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The 3 Rivers in "Pharaoh's Daughter"


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What rivers are being represented in Lacotte's revival of "Pharaoh's Daughter"? I know in the original Petipa there were 6 variations but in newer version there are only 3 - which rivers do they represent?

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I just checked Rolan Wiley's book "A Century of Russian Ballet (1810-1910)". In it is the orignal 1862 libretto for "The Pharaoh's Daughter"......the rivers represented were the Guadalaquivir, the Thames, the Rhine, the Congo, the Neva, and the Tiber. That is 6 variations.......as well the libretto says that there were dances for the naiads and undines (water nymphs). All of this was perfomed as a Grand Ballabile, sort of in the context of a Grand pas de Six with dances for corphees.

Why on earth did Lacotte make it merely 3 variatons and a coda?

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Perhaps he felt the scene was too long.  I think the variations, as notated, are charming character dances.

This is the one scene in the ballet that should have gone on and on and on. Live, and on the DVD, it is the high point of the ballet (for me), and could stand alone as a component of a mixed bill. (Not quite Kingdom of the Shades of course, but still so good...)

Dream request: Perhaps a pro Petipa scholar-choreographer could be commisioned if M. Lacotte is not interested... With six rivers, what a wonderful "teaching ballet" it could be for young dancers.

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I just find it really tragic................Now, mind you I LOVE Lacotte's staging of "Pharaoh's Daughter", and I think he did an excellent job with the work. But when it comes to authenticity, he had the opportunity to stage this ballet with actual bonafied original Petipa dances, AND HE OMITS THEM!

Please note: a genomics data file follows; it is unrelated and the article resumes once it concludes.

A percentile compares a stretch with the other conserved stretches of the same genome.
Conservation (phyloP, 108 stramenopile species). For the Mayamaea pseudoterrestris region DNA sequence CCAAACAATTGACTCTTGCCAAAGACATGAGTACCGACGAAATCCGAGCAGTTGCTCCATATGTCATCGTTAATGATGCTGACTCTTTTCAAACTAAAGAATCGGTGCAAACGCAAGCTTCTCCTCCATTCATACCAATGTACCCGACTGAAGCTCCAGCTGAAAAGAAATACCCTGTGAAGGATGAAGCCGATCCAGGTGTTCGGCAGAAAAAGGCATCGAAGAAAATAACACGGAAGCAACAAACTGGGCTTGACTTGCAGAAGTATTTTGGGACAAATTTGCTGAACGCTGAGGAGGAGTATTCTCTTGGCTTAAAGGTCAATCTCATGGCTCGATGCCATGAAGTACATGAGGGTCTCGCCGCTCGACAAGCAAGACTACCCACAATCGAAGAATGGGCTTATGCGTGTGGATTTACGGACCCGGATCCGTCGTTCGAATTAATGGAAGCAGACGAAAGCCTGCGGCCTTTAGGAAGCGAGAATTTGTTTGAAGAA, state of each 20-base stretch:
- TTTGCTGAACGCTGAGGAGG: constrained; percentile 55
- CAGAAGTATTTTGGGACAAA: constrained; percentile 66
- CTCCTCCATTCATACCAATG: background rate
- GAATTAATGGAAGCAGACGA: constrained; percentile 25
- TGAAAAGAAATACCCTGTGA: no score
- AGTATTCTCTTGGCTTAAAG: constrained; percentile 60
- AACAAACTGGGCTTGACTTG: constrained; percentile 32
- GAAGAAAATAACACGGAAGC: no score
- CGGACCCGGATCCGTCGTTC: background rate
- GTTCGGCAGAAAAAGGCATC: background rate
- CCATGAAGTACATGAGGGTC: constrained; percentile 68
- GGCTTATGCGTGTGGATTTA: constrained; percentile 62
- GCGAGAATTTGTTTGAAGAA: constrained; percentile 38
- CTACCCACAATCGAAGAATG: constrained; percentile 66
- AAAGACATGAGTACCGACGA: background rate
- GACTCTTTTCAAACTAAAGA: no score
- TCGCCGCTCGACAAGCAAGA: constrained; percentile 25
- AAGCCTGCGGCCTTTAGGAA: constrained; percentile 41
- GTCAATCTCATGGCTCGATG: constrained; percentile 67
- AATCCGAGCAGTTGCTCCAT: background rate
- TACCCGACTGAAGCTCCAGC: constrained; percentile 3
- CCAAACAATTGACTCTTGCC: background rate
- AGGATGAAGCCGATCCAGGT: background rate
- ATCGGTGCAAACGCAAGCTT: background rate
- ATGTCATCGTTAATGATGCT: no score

I find it interesting that in the documentary about the ballet Lacotte does not mention this omition of the river variations. He does mention Doug's help with the notation (you Rock Doug). He says that he (Lacotte is reffering to himself not Doug) salvaged 2 passages from the notation, and I quote - "Firstly Pas d'Action, and a waltz." - (HUH?) what hes reffering to I have no clue, maybe its just the way his french was translated, but that sounds very vague........there is a waltz in the Grand Pas d'action of Act II, right after the Grand Adagio (#12 on the DVD) for 2 girls, one boy, and 12 corps de ballet girls in white tutus. Perhaps its this? Doug stated in a earlier post that-

quote - "I reconstructed 5 of the 6 river variations for Lacotte for his Daughter of Pharaoh, but he didn't use any of them (in the versions I provided). He did use three (I think, maybe it was two with the first being longer - it's been a while now - I should buy the DVD and check!) variations in one of the court scenes. One is for two women and the other is for a man (Lacotte added a double tour at the end)."

There is a double tour performed by the man at the end of this waltz.........

Now as far as the River variations goes, what a tragedy that Doug did this great work, actual bonafied Petipa (at least most of it) and Lacotte didnt make use of it! He crated his own choreography, and then he only used 3 of the variations instead of 6.

Doug stated -

quote - "I reconstructed 5 of the 6 river variations for Lacotte for his Daughter of Pharaoh, but he didn't use any of them (in the versions I provided). He did use three (I think, maybe it was two with the first being longer - it's been a while now - I should buy the DVD and check!) variations in one of the court scenes."

Perhaps hes reffering to the 3 variations (#10 on the DVD - 2 for 2 girls, and 1 for 1 boy) in the Grand Pas d'Action of Act II (in the court of the Pharaoh) that comes after the entree of the Grand Pas d'Action. Lacotte says in the documentary on the DVD that he learned the variation for the boy from Volonine, one of Anna Pavlova's partners. Now it has to be the variation that comes before the Grand Adagio of Aspicia and her hand-held mirror (#11 on the DVD) and after the 2 variations for the 2 girls, as the variation for Taor toward the end of the Grand Pas d'Action (the ony other solo for a boy in this section of the ballet) is from "The Talisman" pas de deux (the music at least).

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Yes, Lacotte used some of the notated choreography for the waltz you mention (the variation for 2 girls and the subsequent male variation), but he added the 12 corps girls (as far as I know -- I only have the notation he sent me). I've not looked closely at any choreography for the Rivers corps, only the soloists.

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